You are not currently logged in.
Access your personal account or get JSTOR access through your library or other institution:
If You Use a Screen ReaderThis content is available through Read Online (Free) program, which relies on page scans. Since scans are not currently available to screen readers, please contact JSTOR User Support for access. We'll provide a PDF copy for your screen reader.
From Schubert's The Judicial Mind to Spaeth's U.S. Supreme Court Judicial Data Base: A Crossvalidation
Paul A. Djupe and Lee Epstein
American Journal of Political Science
Vol. 42, No. 3 (Jul., 1998), pp. 1012-1019
Published by: Midwest Political Science Association
Stable URL: http://www.jstor.org/stable/2991741
Page Count: 8
Since scans are not currently available to screen readers, please contact JSTOR User Support for access. We'll provide a PDF copy for your screen reader.
Preview not available
Since 1990, when Spaeth made public his U.S. Supreme Court Judicial Data Base, scholars of courts and law have possessed a reproducible and reliable data set from which to conduct their analyses. Such was not always the case: many of the field's foundational studies relied on information that would not pass muster under current standards governing data collection. We crossvalidate a model from one of these studies (Epstein, Walker, and Dixon 1989), which relied heavily on data collected by Schubert (1976), with data derived from the Spaeth Data Base. The crossvalidation was only a partial success, with a key variable (prior behavior) failing to obtain statistical significance. While this finding may carry important implications for scholarship on Supreme Court decision making, the more general lesson of our effort is this: Simply because judicial specialists (or those in other fields for that matter) now have outstanding public data bases, it does not follow that they can ignore issues of measurement, reproducibility, reliability, and verification. Too many of the seminal studies and important constructs evolved from data bases that were something short of outstanding. This suggests the need for more crossvalidations of older work against data gathered in accord with contemporary standards.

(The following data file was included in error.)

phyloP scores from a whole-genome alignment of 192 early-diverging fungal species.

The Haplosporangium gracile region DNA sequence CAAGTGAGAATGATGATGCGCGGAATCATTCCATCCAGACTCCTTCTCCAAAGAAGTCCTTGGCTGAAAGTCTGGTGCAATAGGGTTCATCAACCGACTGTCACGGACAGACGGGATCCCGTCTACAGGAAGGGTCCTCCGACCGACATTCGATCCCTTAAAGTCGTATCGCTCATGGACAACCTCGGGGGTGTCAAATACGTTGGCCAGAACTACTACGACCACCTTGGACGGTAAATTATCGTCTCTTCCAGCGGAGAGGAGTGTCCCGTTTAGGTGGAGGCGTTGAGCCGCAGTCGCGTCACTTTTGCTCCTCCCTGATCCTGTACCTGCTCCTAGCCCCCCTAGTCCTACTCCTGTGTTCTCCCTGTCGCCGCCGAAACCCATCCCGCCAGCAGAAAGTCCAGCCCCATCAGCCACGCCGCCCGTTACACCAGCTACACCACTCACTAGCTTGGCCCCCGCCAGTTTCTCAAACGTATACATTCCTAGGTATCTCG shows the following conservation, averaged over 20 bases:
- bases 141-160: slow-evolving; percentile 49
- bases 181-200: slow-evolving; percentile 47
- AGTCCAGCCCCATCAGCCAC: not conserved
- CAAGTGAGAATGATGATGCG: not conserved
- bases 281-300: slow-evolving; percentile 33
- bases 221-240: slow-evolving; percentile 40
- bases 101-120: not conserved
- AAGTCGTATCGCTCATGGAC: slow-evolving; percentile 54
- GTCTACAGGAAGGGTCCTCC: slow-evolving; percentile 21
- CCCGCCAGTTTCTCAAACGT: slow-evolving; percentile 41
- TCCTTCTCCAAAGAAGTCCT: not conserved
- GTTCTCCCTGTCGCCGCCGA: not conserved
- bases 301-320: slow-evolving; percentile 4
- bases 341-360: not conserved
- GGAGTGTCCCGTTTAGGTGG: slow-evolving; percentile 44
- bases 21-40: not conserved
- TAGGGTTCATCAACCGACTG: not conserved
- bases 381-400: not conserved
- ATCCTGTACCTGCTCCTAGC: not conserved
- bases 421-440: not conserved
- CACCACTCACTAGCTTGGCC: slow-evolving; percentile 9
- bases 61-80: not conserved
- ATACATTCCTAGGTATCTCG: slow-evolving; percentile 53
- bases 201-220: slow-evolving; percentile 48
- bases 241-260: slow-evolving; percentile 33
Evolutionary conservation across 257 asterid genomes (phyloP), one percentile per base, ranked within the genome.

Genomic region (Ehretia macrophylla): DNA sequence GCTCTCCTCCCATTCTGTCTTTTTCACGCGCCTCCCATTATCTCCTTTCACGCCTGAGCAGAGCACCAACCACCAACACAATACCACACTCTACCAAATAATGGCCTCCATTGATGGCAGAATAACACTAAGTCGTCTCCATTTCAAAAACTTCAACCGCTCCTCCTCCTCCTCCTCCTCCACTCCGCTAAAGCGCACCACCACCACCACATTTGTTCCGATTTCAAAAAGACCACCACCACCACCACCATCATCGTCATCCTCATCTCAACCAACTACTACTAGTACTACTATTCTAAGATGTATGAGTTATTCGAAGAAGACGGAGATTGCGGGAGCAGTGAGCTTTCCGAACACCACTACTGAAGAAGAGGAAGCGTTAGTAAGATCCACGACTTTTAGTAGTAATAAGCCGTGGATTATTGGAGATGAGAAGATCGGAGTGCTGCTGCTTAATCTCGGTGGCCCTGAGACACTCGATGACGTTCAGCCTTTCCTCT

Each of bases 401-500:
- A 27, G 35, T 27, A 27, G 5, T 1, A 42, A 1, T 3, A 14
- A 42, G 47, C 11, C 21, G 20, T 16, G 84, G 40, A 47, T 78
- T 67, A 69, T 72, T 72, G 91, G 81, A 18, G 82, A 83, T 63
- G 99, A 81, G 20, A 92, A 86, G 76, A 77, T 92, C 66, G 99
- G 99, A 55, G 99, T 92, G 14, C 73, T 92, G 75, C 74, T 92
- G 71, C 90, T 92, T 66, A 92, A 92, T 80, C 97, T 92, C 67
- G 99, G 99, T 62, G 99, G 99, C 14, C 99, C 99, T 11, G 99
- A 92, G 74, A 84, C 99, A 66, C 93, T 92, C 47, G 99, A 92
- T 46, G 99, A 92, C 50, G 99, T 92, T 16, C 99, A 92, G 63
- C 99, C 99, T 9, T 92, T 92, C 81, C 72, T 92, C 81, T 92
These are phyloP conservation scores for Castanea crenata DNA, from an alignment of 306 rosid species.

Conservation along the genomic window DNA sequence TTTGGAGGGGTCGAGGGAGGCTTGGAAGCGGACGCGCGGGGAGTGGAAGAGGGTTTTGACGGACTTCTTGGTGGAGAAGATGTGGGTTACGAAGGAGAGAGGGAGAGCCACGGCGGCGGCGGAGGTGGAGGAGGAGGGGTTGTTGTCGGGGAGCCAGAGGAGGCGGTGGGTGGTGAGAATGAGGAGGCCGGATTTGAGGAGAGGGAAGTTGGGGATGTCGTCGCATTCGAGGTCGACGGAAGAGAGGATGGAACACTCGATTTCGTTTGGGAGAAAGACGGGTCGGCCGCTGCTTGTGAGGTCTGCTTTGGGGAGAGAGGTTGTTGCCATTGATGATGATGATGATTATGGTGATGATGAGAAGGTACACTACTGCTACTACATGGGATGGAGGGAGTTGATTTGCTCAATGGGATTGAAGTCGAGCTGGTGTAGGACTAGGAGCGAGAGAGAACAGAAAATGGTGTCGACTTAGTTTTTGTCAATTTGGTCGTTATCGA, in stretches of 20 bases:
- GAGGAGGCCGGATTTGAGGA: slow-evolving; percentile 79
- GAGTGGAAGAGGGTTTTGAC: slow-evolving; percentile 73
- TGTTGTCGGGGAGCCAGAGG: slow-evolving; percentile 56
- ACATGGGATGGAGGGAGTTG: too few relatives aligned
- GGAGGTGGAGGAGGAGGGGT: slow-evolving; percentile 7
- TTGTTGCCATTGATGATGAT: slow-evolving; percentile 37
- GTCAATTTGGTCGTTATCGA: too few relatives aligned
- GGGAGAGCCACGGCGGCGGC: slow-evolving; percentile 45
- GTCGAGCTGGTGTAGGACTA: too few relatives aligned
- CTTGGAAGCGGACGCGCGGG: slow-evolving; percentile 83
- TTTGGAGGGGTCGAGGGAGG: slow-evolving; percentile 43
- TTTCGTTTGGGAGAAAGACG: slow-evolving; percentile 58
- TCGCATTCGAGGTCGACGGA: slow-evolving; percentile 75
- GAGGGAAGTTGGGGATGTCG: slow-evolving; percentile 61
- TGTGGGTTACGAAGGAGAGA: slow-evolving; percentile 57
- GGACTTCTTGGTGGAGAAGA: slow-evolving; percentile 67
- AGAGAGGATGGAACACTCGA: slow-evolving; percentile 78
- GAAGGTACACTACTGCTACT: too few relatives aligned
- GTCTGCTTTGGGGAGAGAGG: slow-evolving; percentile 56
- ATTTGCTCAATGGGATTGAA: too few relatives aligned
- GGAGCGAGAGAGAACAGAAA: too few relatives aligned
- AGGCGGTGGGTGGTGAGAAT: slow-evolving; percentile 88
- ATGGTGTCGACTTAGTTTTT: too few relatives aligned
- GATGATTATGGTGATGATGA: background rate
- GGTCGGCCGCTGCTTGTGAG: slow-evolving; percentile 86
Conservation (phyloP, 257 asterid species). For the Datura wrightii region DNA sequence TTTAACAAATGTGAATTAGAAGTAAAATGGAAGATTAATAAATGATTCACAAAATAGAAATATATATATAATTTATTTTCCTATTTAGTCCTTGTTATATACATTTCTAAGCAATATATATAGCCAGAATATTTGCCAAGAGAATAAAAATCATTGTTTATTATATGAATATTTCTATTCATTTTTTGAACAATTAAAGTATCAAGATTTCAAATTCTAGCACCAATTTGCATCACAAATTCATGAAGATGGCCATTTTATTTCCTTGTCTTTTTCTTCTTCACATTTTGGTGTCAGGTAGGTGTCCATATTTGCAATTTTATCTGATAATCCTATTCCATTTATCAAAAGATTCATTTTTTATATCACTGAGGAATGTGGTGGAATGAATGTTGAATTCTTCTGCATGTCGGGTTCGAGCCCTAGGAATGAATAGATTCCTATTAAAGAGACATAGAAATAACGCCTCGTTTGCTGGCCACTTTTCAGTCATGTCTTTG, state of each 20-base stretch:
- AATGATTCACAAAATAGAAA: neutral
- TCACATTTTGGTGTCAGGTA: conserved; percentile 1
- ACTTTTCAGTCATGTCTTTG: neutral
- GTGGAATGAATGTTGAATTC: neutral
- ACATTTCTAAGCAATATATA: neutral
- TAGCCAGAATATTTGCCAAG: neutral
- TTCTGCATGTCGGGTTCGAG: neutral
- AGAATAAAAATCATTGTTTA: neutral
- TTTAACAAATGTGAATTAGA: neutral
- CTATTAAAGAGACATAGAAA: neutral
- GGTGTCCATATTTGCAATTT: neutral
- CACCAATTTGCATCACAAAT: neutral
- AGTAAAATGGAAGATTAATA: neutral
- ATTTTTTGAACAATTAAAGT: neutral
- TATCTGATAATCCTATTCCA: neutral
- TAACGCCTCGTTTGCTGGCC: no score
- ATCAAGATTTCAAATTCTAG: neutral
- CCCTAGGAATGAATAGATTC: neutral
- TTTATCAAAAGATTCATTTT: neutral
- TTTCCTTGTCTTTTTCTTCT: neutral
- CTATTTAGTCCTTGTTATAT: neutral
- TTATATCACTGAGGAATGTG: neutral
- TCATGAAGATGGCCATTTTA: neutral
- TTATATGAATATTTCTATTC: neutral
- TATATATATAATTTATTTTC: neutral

American Journal of Political Science © 1998 Midwest Political Science Association